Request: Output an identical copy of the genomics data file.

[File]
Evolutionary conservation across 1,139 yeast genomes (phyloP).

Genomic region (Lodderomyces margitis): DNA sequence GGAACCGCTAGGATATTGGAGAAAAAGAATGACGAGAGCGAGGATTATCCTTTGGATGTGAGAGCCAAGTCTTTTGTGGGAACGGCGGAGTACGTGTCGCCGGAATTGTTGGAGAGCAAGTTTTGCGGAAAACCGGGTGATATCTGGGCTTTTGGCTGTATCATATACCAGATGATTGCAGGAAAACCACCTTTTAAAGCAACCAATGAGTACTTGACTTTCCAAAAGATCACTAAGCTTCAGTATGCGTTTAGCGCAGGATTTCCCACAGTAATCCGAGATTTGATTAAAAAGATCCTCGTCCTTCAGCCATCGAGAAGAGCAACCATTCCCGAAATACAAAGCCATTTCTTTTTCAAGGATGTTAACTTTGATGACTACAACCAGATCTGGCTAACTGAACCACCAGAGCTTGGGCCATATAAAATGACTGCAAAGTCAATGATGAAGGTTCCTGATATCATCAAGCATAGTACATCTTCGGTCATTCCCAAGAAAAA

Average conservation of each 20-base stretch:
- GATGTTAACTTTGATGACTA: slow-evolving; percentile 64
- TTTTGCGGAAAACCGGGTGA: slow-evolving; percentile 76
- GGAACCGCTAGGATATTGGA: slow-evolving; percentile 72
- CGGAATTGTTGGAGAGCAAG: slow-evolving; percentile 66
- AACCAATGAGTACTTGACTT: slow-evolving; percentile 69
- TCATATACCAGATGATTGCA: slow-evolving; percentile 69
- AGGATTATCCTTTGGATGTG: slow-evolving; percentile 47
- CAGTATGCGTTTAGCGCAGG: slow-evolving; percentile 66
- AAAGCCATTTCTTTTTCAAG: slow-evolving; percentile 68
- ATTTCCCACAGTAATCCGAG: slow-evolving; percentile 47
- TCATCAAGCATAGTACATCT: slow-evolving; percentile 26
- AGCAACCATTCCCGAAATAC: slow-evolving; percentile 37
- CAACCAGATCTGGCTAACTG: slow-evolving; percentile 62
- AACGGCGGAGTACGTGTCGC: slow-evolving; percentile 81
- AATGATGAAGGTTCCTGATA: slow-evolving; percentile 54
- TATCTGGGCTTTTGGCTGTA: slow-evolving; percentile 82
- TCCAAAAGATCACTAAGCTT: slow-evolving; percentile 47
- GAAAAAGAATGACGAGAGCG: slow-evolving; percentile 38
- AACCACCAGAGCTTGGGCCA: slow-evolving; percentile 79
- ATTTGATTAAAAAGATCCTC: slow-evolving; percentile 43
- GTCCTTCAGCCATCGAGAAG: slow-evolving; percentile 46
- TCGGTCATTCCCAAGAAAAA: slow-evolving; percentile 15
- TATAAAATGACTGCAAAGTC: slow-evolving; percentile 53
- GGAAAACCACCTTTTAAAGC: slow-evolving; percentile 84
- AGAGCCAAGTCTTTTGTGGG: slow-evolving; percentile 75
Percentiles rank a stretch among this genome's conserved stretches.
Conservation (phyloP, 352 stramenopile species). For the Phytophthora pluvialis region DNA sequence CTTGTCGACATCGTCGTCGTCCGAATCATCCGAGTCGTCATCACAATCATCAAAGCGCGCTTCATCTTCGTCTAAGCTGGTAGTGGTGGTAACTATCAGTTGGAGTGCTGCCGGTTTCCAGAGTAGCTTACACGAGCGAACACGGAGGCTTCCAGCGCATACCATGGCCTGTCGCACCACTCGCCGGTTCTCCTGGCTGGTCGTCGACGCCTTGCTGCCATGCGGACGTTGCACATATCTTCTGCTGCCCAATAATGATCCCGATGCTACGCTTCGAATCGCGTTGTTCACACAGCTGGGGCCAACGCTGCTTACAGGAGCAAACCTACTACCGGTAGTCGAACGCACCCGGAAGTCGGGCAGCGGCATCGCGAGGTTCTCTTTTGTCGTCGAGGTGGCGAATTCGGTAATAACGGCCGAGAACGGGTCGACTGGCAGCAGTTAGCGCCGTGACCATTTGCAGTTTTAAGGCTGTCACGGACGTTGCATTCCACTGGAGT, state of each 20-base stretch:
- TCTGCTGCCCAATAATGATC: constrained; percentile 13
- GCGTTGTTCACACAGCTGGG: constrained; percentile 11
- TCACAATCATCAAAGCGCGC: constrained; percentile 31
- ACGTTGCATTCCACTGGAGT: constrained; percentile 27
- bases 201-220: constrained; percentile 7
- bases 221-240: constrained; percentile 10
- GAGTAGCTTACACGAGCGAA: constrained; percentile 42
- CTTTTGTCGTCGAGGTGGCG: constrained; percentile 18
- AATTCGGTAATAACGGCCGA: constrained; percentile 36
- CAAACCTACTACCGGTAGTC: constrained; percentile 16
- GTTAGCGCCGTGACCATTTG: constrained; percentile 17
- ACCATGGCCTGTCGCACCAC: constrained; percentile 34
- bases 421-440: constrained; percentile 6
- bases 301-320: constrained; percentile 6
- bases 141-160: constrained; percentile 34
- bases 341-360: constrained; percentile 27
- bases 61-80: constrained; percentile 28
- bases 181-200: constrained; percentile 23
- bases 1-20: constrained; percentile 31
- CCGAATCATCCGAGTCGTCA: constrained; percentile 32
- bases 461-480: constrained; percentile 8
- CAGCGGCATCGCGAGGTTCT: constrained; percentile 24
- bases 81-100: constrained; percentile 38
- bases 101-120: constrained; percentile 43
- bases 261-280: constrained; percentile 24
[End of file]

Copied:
Evolutionary conservation across 1,139 yeast genomes (phyloP).

Genomic region (Lodderomyces margitis): DNA sequence GGAACCGCTAGGATATTGGAGAAAAAGAATGACGAGAGCGAGGATTATCCTTTGGATGTGAGAGCCAAGTCTTTTGTGGGAACGGCGGAGTACGTGTCGCCGGAATTGTTGGAGAGCAAGTTTTGCGGAAAACCGGGTGATATCTGGGCTTTTGGCTGTATCATATACCAGATGATTGCAGGAAAACCACCTTTTAAAGCAACCAATGAGTACTTGACTTTCCAAAAGATCACTAAGCTTCAGTATGCGTTTAGCGCAGGATTTCCCACAGTAATCCGAGATTTGATTAAAAAGATCCTCGTCCTTCAGCCATCGAGAAGAGCAACCATTCCCGAAATACAAAGCCATTTCTTTTTCAAGGATGTTAACTTTGATGACTACAACCAGATCTGGCTAACTGAACCACCAGAGCTTGGGCCATATAAAATGACTGCAAAGTCAATGATGAAGGTTCCTGATATCATCAAGCATAGTACATCTTCGGTCATTCCCAAGAAAAA

Average conservation of each 20-base stretch:
- GATGTTAACTTTGATGACTA: slow-evolving; percentile 64
- TTTTGCGGAAAACCGGGTGA: slow-evolving; percentile 76
- GGAACCGCTAGGATATTGGA: slow-evolving; percentile 72
- CGGAATTGTTGGAGAGCAAG: slow-evolving; percentile 66
- AACCAATGAGTACTTGACTT: slow-evolving; percentile 69
- TCATATACCAGATGATTGCA: slow-evolving; percentile 69
- AGGATTATCCTTTGGATGTG: slow-evolving; percentile 47
- CAGTATGCGTTTAGCGCAGG: slow-evolving; percentile 66
- AAAGCCATTTCTTTTTCAAG: slow-evolving; percentile 68
- ATTTCCCACAGTAATCCGAG: slow-evolving; percentile 47
- TCATCAAGCATAGTACATCT: slow-evolving; percentile 26
- AGCAACCATTCCCGAAATAC: slow-evolving; percentile 37
- CAACCAGATCTGGCTAACTG: slow-evolving; percentile 62
- AACGGCGGAGTACGTGTCGC: slow-evolving; percentile 81
- AATGATGAAGGTTCCTGATA: slow-evolving; percentile 54
- TATCTGGGCTTTTGGCTGTA: slow-evolving; percentile 82
- TCCAAAAGATCACTAAGCTT: slow-evolving; percentile 47
- GAAAAAGAATGACGAGAGCG: slow-evolving; percentile 38
- AACCACCAGAGCTTGGGCCA: slow-evolving; percentile 79
- ATTTGATTAAAAAGATCCTC: slow-evolving; percentile 43
- GTCCTTCAGCCATCGAGAAG: slow-evolving; percentile 46
- TCGGTCATTCCCAAGAAAAA: slow-evolving; percentile 15
- TATAAAATGACTGCAAAGTC: slow-evolving; percentile 53
- GGAAAACCACCTTTTAAAGC: slow-evolving; percentile 84
- AGAGCCAAGTCTTTTGTGGG: slow-evolving; percentile 75
Percentiles rank a stretch among this genome's conserved stretches.
Conservation (phyloP, 352 stramenopile species). For the Phytophthora pluvialis region DNA sequence CTTGTCGACATCGTCGTCGTCCGAATCATCCGAGTCGTCATCACAATCATCAAAGCGCGCTTCATCTTCGTCTAAGCTGGTAGTGGTGGTAACTATCAGTTGGAGTGCTGCCGGTTTCCAGAGTAGCTTACACGAGCGAACACGGAGGCTTCCAGCGCATACCATGGCCTGTCGCACCACTCGCCGGTTCTCCTGGCTGGTCGTCGACGCCTTGCTGCCATGCGGACGTTGCACATATCTTCTGCTGCCCAATAATGATCCCGATGCTACGCTTCGAATCGCGTTGTTCACACAGCTGGGGCCAACGCTGCTTACAGGAGCAAACCTACTACCGGTAGTCGAACGCACCCGGAAGTCGGGCAGCGGCATCGCGAGGTTCTCTTTTGTCGTCGAGGTGGCGAATTCGGTAATAACGGCCGAGAACGGGTCGACTGGCAGCAGTTAGCGCCGTGACCATTTGCAGTTTTAAGGCTGTCACGGACGTTGCATTCCACTGGAGT, state of each 20-base stretch:
- TCTGCTGCCCAATAATGATC: constrained; percentile 13
- GCGTTGTTCACACAGCTGGG: constrained; percentile 11
- TCACAATCATCAAAGCGCGC: constrained; percentile 31
- ACGTTGCATTCCACTGGAGT: constrained; percentile 27
- bases 201-220: constrained; percentile 7
- bases 221-240: constrained; percentile 10
- GAGTAGCTTACACGAGCGAA: constrained; percentile 42
- CTTTTGTCGTCGAGGTGGCG: constrained; percentile 18
- AATTCGGTAATAACGGCCGA: constrained; percentile 36
- CAAACCTACTACCGGTAGTC: constrained; percentile 16
- GTTAGCGCCGTGACCATTTG: constrained; percentile 17
- ACCATGGCCTGTCGCACCAC: constrained; percentile 34
- bases 421-440: constrained; percentile 6
- bases 301-320: constrained; percentile 6
- bases 141-160: constrained; percentile 34
- bases 341-360: constrained; percentile 27
- bases 61-80: constrained; percentile 28
- bases 181-200: constrained; percentile 23
- bases 1-20: constrained; percentile 31
- CCGAATCATCCGAGTCGTCA: constrained; percentile 32
- bases 461-480: constrained; percentile 8
- CAGCGGCATCGCGAGGTTCT: constrained; percentile 24
- bases 81-100: constrained; percentile 38
- bases 101-120: constrained; percentile 43
- bases 261-280: constrained; percentile 24